AboutAn Agreement of the Free People of England is a key manifesto arising out of the tumult of the English Civil Wars and, specifically, the vision of John Lilburne, Richard Overton, William Walwyn and Thomas Prince. It sets out to be a model for an English Constitution, referring back to the 1628 Petition of Rights, which itself confirmed numerous rights and liberties. It called for freedom from absolute power through representative government, elected for one year only by all men over 21 (though not quite universal suffrage); the removal of privileges and exemptions from the law; ban on serving military officers being elected to parliament; the abolition of corruption; the right to silence in court; legal cases to be heard in English and charges against them to be heard by defendants; trial by jury; a limit on term of office and separation of powers between legislature and judiciary; an elected judiciary; civilian control of the military ; freedom of conscience and right to conscientious objection; right to life, liberty and freedom without imprisonment for debt or without due process of law; fair taxation and free trade not monopolies.

At at time when the powers of parliament and civil liberties are being eroded by the executive and police can search an MP’s office, seize material and arrest the MP without a warrant, it is ever relevant to reflect back on our radical past and the establishment of our current democracy. Visionaries like John Lilburne remind us that what we cherish are our ‘freeborn rights’ – protected by the State but not bestowed by it. In those turbulent times three civil wars and the Glorious Revolution were needed to establish the primacy of government by elected representatives – Parliament’s role as overseer of the executive is the bastion against any over zealous government whittling away at those rights,

having by wofull experience found the prevalence of corrupt interests powerfully inclining most men once entrusted with authority, to pervert the same to their own domination, and to the prejudice of our Peace and Liberties

Liberty’s Guide to Human Rights

John Lilburne (1614–1657), also known as Freeborn John, was an agitator in England before, during and after the English Civil Wars of 1642–1650. From 1638 he engaged in unlicensed publishing championing the ‘freeborn rights’ of all. A Lieutenant-Colonel in the Parliamentary Army he fought at Edgehill, Brentford, Marston Moor and Tickhill Castle. Imprisoned in 1645 he wrote the first version of An Agreement for the People which became the focus of the Leveller contingent in the New Model Army’s 1647 Putney Debates. Lilburne was imprisoned by Cromwell in 1649 virtually until his death in 1657.

Richard Overton (c.1599-1664)

William Walwyn (c.1600-1681)

First Published May 1649
Sourced from The Constitution Society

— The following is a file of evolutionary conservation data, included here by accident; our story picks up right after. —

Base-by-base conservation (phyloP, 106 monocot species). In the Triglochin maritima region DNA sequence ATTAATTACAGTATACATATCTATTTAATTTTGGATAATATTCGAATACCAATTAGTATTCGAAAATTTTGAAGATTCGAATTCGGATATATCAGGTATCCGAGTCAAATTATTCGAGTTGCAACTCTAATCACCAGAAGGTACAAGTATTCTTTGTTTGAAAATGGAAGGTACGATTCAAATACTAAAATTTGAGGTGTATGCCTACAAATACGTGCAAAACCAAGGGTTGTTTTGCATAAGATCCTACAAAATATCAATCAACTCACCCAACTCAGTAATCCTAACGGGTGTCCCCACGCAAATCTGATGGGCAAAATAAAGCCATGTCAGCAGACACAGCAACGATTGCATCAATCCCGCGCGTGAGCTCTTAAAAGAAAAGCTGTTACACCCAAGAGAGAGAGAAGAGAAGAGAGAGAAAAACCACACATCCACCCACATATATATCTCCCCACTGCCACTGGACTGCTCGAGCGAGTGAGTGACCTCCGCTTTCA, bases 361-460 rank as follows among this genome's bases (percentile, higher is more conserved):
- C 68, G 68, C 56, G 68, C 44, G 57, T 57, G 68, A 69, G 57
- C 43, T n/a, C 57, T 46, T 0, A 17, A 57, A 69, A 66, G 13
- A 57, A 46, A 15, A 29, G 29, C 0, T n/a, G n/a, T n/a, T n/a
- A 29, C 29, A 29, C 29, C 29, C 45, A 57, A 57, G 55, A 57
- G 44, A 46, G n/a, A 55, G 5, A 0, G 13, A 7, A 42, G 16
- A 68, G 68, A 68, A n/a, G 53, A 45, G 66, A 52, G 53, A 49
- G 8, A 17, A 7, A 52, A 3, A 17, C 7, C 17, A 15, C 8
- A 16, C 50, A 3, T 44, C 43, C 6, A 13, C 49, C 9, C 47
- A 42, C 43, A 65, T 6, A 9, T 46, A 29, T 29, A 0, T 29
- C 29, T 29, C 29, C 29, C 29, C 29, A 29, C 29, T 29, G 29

1 comment - Latest by:
  • Nico Macdonald
    Nice idea to re-publish this. Lilburne, Winstanley, et al still sound radical today, not least as we seem to have…
    Comment posted on 12-8-2008 at 23:44

Home » eBooks, Short Work
Sea Shanties
Submitted by on November 18, 2008 – 12:10 pmOne Comment

Sea Shanties Volume 1 A4 | US Letter PDF 360kb
Sea Shanties Volume 2 A4 | US Letter PDF 395kb

Selected and Introduced for Short Work by Francis McKee, director of Glasgow International (2004-08), CCA Glasgow and Research Fellow at Glasgow School of Art.

Beyond society’s canons of literature there are the outlaws – songs and stories that survive in the wild. Sea shanties are among the hardiest of these forms and all the more remarkable for having their roots in a vanished world of sailing ships. There is a raw surrealism in sea shanties that is bred from endless nights in the belly of tomb-like wooden hulks floating on deep swelling oceans. The wild ramblings (‘Cape Cod kids ain’t got no sleds/They slide down the hills on codfish heads’) are tempered by the disciplined, rope burned, rhythms of the nautical work song. It is this emphasis on hard manual labour, combined with a sailor’s wicked word play, which gives these songs their enduring appeal. You can sense their influence behind Shakespeare’s sea song in The Tempest:

Full fathom five thy father lies;
Of his bones are coral made;
Those are pearls that were his eyes;
Nothing of him that does fade,
But doth suffer a sea-change
Into something rich and strange.
Sea-nymphs hourly ring his knell:
Hark! Now I hear them – Ding-dong, bell.

And you can hear them lurking in the sailors’ song in Thomas Pynchon’s Mason & Dixon – ‘Sumatra, where the girls all look like Cleopatra, and when you’re done you’ll simply barter…’ Sea shanties move with a swagger. They tempt purple prose and have given birth to long rambling movies from Moby Dick to Pirates of the Caribbean. They’re proof that not all our genetic code is in the marrow – some of it is in songs like these.

This selection is taken from the collection of Andrew Draskóy on his website Shanties and Sea Songs. As he suggests these lyrics are best heard sung and three good albums provide a starting point:

  • Sailor’s Songs and Sea Shanties (Highpoint, 2004)
  • Blow the Man Down: a Collection of Sea Songs & Shanties (Topic, 1995)
  • Rogue’s Gallery: Pirate Ballads, Sea Songs and Chanteys (Epitaph, 2006)
November 2008

1 comment - Latest by:

Home » eBooks, Short Work
Overture by Marcel Proust
Submitted by on September 1, 2008 – 12:58 amOne Comment

Download A4 | US Letter PDF 380Kb